The Fruitmarket Gallery shows the work of some of the world’s most important Scottish and international artists. We are committed to making contemporary art accessible without compromising art or under-estimating audiences.
We aim to bring artists and audiences together, recognising that art can change lives and offering an intimate encounter with art for free.
We make exhibitions, commissions and publications directly in collaboration with artists. We celebrate new thinking, and offer an international platform for artists, curators and writers, whether they have made their reputation here or abroad.
The Fruitmarket Gallery welcomes all audiences. We make it easy for everyone to engage with art, encouraging questions and supporting debate.
Originally built as a fruit and vegetable market in 1938, The Fruitmarket Gallery has been operating as a space for presenting art since 1974. Under the creative directorship of Fiona Bradley, since 2003 the Gallery has presented solo exhibitions of work by artists as internationally significant as Louise Bourgeois, Janet Cardiff and George Bures Miller, Martin Creed, Willie Doherty, Eva Hesse, Gabriel Orozco, Dieter Roth, Fred Sandback, Roman Signer and Fred Tomaselli. We have also created high profile opportunities for artists who have developed their practice in Scotland: Claire Barclay, Christine Borland, Nathan Coley, Louise Hopkins, Callum Innes, Toby Paterson, Lucy Skaer and Tony Swain, ensuring an international platform for home grown talent.
The Fruitmarket Gallery’s curatorial influence extends outside the Gallery. In 2011, we curated Scotland’s pavilion for the Venice Biennale, presenting the work of Karla Black in an exhibition that was recommended as a highlight of the Biennale on the front page of the New York Times. We also commission public art, notably Martin Creed’s Work No. 1059 on Edinburgh’s historic but hitherto dilapidated Scotsman Steps, in a programme of strategic commissions that aims to improve the fabric as well as the culture of Edinburgh.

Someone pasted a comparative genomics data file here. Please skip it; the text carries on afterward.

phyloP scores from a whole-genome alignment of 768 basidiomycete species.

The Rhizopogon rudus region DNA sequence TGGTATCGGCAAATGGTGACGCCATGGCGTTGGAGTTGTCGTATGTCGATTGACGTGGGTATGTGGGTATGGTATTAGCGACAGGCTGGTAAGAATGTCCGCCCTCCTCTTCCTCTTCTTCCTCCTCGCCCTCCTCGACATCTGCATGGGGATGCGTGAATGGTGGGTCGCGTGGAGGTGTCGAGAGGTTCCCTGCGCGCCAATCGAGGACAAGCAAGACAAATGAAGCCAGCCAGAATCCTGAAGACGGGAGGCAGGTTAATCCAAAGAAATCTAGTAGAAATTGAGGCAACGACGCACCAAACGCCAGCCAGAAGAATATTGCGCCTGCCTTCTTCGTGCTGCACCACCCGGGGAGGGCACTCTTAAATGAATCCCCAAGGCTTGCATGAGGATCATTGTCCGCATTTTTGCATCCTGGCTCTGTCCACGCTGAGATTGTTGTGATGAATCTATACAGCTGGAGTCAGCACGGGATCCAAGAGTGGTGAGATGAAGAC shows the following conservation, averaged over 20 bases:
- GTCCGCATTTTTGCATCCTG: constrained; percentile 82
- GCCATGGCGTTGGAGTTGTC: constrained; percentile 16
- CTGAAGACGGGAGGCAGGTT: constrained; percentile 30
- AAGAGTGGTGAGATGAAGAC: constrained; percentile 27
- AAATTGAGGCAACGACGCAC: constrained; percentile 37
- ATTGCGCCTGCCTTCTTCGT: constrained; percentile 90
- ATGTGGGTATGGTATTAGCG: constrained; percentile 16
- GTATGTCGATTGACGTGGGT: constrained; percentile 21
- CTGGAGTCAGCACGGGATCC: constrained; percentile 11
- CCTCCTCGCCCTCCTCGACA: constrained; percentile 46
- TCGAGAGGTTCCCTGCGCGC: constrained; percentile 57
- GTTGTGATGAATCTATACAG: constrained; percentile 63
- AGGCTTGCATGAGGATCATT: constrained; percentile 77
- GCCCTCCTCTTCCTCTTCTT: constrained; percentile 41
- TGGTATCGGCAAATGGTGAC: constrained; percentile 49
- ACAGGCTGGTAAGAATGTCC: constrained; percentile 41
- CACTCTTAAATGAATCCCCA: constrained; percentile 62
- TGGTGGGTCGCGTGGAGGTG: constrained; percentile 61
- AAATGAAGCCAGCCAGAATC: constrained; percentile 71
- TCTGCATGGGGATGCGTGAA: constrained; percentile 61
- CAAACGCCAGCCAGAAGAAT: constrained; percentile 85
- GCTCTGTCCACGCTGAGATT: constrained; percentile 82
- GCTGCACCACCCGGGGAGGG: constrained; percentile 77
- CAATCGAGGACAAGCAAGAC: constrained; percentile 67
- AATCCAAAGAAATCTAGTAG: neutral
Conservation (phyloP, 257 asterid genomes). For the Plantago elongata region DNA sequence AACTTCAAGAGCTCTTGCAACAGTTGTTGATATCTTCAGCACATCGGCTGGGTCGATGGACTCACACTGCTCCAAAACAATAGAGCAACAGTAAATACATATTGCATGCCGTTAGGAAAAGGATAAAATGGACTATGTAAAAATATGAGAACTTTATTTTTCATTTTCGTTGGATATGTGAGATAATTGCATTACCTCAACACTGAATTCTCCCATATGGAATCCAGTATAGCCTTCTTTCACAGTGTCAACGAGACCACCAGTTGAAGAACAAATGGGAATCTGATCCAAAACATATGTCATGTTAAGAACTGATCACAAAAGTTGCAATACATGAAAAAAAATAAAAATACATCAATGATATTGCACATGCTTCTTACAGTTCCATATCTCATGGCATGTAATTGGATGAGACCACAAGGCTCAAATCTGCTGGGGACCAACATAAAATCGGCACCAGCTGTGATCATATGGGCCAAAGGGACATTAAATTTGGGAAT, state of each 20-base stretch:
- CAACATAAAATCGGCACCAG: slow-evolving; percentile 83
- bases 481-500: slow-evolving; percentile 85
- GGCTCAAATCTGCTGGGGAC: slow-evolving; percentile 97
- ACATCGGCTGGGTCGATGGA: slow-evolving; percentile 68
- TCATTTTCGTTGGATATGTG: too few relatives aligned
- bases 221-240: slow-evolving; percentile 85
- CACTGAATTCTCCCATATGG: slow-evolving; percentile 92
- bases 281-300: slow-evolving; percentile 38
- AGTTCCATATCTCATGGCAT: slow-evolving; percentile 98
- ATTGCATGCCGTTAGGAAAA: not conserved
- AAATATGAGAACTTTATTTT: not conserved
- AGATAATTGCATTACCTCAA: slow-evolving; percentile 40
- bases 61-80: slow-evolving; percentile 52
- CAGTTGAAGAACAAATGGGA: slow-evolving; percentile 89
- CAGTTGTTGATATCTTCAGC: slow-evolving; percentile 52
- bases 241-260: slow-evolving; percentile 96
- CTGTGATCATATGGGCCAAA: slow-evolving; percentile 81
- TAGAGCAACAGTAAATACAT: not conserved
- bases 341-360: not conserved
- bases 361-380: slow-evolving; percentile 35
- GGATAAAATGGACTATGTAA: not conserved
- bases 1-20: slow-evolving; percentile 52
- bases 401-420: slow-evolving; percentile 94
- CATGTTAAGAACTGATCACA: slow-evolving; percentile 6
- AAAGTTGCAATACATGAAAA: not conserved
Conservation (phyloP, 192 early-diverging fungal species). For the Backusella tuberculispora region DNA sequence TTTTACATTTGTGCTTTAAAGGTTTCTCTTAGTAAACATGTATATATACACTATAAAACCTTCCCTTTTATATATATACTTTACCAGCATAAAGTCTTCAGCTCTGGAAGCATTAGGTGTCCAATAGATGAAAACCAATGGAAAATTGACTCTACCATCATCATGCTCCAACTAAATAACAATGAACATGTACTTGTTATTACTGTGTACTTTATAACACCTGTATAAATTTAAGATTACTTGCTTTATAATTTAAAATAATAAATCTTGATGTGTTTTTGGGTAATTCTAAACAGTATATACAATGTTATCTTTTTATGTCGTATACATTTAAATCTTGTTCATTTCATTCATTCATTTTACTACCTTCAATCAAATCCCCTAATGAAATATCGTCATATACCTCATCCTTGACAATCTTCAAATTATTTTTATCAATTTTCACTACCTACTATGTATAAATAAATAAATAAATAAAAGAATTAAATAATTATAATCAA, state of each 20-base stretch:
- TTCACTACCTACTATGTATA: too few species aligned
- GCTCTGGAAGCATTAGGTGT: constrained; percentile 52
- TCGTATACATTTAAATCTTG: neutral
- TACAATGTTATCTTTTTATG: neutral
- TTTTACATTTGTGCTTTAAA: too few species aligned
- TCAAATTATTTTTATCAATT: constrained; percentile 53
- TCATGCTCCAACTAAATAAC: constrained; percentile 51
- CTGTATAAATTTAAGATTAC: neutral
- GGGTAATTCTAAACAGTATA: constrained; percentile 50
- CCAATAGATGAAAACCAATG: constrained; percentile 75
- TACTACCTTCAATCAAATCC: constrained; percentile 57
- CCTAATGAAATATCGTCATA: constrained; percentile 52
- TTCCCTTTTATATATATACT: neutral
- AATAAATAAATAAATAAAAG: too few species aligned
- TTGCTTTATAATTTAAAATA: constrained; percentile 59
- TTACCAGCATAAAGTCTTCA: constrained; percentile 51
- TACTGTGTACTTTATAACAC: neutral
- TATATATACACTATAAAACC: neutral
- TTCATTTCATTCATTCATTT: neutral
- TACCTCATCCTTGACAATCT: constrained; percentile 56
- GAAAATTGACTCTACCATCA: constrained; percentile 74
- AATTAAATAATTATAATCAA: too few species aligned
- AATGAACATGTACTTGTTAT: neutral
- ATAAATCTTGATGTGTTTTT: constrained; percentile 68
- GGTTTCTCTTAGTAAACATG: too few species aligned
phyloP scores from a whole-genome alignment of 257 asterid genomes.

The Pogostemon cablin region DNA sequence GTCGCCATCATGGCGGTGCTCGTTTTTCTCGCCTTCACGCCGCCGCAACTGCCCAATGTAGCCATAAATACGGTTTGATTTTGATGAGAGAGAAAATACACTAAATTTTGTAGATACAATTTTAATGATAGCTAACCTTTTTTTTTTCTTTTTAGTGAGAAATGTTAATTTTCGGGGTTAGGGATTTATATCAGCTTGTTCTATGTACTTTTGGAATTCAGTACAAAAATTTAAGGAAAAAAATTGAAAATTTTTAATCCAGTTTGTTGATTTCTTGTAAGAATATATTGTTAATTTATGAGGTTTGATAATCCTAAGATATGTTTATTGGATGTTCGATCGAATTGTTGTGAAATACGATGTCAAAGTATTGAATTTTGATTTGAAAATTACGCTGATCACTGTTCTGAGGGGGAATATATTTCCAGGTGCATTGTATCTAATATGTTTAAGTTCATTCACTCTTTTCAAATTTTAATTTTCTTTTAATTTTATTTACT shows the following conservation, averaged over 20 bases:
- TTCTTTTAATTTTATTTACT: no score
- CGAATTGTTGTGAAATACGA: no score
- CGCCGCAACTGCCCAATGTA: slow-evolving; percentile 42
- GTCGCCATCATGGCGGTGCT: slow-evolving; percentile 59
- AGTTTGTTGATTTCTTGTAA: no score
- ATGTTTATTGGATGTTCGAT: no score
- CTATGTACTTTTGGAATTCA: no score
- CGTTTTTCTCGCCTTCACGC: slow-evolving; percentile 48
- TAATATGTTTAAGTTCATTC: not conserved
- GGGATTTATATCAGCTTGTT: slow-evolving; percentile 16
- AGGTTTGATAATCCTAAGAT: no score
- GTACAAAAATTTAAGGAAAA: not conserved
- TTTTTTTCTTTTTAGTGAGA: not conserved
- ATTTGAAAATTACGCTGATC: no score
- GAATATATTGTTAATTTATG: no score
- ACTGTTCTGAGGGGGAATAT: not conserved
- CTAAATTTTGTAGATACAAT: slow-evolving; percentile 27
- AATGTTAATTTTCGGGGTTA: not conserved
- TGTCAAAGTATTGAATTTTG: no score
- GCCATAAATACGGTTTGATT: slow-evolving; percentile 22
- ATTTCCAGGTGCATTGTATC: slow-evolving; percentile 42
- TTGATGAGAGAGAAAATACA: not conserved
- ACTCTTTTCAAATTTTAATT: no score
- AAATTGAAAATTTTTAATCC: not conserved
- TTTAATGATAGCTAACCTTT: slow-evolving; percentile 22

We prioritise six objectives in two key strands within the creative programme: exhibitions, commissions and publications; and learning, interpretation, equalities and diversity.
- Exhibitions – showing new and existing work by Scottish and international, modern and contemporary artists.
- Commissions – enabling artists to develop ideas to tangible form in presentation to an audience.
- Publishing – extending the reach of the Gallery’s creative activity.
- Learning – exploring issues raised in art with audiences of all ages, backgrounds and knowledge levels.
- Interpretation – giving audiences the tools to access art for themselves, encouraging questions and supporting debate.
- Equalities and diversity – ensuring that physical and intellectual barriers to access are removed wherever possible.
For a complete copy of our Exhibitions Policy, click here.